Dino Rossi vs. the lawyers
The deposition of Republican gubernatorial candidate Dino Rossi was a farce.
The deposition of Dino Rossi was a farce. For four hours in Seattle Tuesday, two pro-Democratic lawyers took turns jabbing the Republican candidate for governor with questions mostly irrelevant to the legal matter for which he was required to be there.
The supposed issue was what Rossi had said to certain members of the Master Builders Association in telephone calls in May 2007, five months before he declared himself a candidate. The lawyers might have confined themselves to that and been done in half an hour. Instead, they booked four hours plus an hour for lunch, chewed through all that time to little profit, and called Judge Paris Kallas of the King County Superior Court to ask for more.
Judge Kallas said no. They could forget it. There will be no more depositions of Rossi before the election. It was the right decision. She should have said no to the interrogation in the first place.
There were two real reasons to grill Rossi, both baldly political.
One was to create news stories about the Republican candidate involved in something bad. To be sued, of course, is not proof of badness, and anyway, Rossi hadn't been sued. The Building Industry Association of Washington (BIAW) had been sued. But Rossi had been called to give a deposition in that lawsuit.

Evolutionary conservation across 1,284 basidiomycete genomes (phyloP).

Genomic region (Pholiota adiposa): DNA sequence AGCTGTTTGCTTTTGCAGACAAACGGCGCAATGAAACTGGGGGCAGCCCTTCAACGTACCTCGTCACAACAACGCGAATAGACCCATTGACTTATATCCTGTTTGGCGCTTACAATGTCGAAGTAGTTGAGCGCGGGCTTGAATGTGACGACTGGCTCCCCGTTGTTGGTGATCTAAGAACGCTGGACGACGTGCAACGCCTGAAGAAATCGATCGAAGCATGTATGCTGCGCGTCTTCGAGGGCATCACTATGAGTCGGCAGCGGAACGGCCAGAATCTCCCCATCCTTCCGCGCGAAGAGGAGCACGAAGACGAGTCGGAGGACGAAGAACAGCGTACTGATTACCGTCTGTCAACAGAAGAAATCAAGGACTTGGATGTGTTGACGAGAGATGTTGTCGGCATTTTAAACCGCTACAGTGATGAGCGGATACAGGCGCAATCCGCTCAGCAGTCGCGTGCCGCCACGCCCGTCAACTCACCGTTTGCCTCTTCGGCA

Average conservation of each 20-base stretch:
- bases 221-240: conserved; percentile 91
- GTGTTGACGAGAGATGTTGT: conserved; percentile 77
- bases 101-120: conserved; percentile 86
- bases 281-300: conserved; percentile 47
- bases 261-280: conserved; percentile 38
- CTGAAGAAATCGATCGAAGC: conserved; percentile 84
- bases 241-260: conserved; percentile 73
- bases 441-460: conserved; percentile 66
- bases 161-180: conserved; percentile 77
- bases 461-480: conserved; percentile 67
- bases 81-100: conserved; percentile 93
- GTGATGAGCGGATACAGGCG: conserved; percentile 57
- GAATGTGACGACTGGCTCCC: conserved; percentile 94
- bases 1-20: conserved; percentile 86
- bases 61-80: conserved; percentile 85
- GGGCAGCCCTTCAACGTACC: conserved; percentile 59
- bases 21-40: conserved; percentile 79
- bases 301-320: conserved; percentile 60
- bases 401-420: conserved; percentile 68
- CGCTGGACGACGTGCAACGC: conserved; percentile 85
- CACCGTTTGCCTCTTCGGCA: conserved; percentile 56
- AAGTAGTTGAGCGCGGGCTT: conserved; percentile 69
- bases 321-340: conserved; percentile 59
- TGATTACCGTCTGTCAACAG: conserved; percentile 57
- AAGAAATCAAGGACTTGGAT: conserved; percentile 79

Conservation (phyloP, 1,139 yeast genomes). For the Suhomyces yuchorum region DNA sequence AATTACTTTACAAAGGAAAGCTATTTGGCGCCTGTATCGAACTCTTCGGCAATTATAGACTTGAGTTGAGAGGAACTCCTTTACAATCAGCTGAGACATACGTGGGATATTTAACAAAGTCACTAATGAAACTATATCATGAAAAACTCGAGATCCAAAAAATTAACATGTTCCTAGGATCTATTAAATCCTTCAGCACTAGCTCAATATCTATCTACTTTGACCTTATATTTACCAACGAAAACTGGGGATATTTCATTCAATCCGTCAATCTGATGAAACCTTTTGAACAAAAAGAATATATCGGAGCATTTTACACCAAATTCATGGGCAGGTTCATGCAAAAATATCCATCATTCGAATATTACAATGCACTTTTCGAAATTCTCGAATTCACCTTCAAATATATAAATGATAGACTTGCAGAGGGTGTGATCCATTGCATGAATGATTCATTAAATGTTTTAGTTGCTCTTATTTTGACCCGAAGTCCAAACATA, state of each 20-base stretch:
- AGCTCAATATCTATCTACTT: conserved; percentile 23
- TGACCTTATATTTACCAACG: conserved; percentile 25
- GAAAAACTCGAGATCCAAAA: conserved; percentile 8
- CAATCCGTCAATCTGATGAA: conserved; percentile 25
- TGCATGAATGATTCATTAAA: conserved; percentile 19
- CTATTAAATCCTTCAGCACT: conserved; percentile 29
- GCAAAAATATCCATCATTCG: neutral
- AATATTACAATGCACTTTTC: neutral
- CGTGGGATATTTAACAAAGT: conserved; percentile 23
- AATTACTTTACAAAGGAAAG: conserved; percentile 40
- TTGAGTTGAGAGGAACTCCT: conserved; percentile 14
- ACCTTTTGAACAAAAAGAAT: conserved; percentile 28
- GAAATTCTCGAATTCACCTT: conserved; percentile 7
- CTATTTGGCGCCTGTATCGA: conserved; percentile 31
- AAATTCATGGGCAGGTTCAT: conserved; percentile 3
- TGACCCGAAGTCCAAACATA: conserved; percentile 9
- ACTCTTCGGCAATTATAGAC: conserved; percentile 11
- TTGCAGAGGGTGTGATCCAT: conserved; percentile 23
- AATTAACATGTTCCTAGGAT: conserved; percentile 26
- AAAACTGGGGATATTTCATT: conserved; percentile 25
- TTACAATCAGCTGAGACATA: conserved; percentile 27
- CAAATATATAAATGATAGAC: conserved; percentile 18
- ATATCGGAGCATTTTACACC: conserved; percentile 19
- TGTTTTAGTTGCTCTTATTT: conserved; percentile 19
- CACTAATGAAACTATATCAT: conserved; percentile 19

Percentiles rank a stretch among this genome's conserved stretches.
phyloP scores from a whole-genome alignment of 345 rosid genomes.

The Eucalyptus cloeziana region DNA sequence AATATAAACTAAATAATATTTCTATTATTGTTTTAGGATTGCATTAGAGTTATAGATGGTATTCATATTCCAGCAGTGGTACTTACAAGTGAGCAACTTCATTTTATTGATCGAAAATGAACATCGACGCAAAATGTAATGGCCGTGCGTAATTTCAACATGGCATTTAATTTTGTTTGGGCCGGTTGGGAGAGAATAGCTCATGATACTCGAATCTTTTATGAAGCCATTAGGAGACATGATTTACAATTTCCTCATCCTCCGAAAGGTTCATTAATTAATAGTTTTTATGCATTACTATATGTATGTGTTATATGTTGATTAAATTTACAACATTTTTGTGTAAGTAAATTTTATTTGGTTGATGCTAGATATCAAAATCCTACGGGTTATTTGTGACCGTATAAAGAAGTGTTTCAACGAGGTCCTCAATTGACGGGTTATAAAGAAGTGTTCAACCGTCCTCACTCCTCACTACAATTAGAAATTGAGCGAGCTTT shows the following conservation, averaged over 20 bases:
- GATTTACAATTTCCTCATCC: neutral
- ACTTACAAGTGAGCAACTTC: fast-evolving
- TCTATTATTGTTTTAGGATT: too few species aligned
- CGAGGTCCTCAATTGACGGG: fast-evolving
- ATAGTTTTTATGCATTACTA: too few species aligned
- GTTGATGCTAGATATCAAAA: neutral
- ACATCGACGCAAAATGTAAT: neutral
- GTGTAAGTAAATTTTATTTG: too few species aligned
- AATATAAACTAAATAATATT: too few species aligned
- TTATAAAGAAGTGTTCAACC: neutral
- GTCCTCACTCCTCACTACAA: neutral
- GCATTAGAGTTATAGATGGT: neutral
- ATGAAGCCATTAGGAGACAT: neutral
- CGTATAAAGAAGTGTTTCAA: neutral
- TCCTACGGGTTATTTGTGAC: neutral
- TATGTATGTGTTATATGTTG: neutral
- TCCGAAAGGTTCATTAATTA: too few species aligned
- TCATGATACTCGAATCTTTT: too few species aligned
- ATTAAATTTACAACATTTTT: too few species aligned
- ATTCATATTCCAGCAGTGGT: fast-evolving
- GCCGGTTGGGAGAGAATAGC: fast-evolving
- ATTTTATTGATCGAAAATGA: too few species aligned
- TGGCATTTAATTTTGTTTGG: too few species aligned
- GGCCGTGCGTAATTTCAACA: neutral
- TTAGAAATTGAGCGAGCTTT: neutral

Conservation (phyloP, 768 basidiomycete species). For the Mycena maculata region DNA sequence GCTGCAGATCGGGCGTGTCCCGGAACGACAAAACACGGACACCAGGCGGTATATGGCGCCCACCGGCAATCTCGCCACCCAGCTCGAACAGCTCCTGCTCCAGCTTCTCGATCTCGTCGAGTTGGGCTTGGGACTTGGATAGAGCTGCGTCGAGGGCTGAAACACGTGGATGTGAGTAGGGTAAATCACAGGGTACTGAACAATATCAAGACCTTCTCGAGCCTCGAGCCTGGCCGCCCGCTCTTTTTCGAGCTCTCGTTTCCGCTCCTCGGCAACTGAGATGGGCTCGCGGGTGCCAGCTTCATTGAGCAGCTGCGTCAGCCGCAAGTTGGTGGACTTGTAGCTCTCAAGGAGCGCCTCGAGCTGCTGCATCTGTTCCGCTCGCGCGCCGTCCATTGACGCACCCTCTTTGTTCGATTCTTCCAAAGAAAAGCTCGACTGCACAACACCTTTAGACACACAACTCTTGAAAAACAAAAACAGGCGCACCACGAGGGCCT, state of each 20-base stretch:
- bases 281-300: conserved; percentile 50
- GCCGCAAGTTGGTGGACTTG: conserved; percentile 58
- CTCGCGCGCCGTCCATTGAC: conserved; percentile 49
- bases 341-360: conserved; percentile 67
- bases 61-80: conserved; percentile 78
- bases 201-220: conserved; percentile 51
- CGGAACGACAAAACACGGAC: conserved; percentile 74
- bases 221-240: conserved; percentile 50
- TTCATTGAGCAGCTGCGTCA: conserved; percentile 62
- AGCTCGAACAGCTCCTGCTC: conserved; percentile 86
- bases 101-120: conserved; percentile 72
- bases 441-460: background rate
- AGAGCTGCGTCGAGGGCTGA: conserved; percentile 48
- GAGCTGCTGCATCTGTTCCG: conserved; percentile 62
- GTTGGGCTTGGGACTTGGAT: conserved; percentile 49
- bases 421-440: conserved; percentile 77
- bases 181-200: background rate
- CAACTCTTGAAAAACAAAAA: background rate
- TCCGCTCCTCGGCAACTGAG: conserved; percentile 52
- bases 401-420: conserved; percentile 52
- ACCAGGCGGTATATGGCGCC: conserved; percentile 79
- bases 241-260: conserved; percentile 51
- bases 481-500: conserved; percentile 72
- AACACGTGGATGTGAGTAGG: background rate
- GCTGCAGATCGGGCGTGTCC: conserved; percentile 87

The other reason was to waste his time. It is the last week before the election that looks to be very close. Every hour counts.
Rossi was supposed to go to a radio interview, a TV interview and to speak to the Seattle Rotary Club, the largest Rotary Club in the state and the country. The club had previously invited Gov. Christine Gregoire. This was Rossi's turn, and partisan politics made him miss it.
The supposed goal of this lawsuit is to stop the BIAW from making large, independent contributions on behalf of Rossi. One of the lawyers who advanced it, Knoll Lowney, filed a similar suit in 2006 against the Republican candidate for U.S. Senate.
That candidate, Mike McGavick, had left Safeco Insurance with a multimillion-dollar severance. Lowney sued, asking the court to order McGavick not to spend any of the severance on his campaign. The judge refused to intervene in a political contest in such a gross way, so Lowney lost his lawsuit, but it did get some negative publicity and waste the candidate's time.
None of this is what campaign-finance rules were supposed to do. None of the answers squeezed from Rossi yesterday justifies the judicial interruption of the political process.
Nor is it fair to Rossi, who has made a good effort to follow the rules, and who this page believes would make a fine governor.
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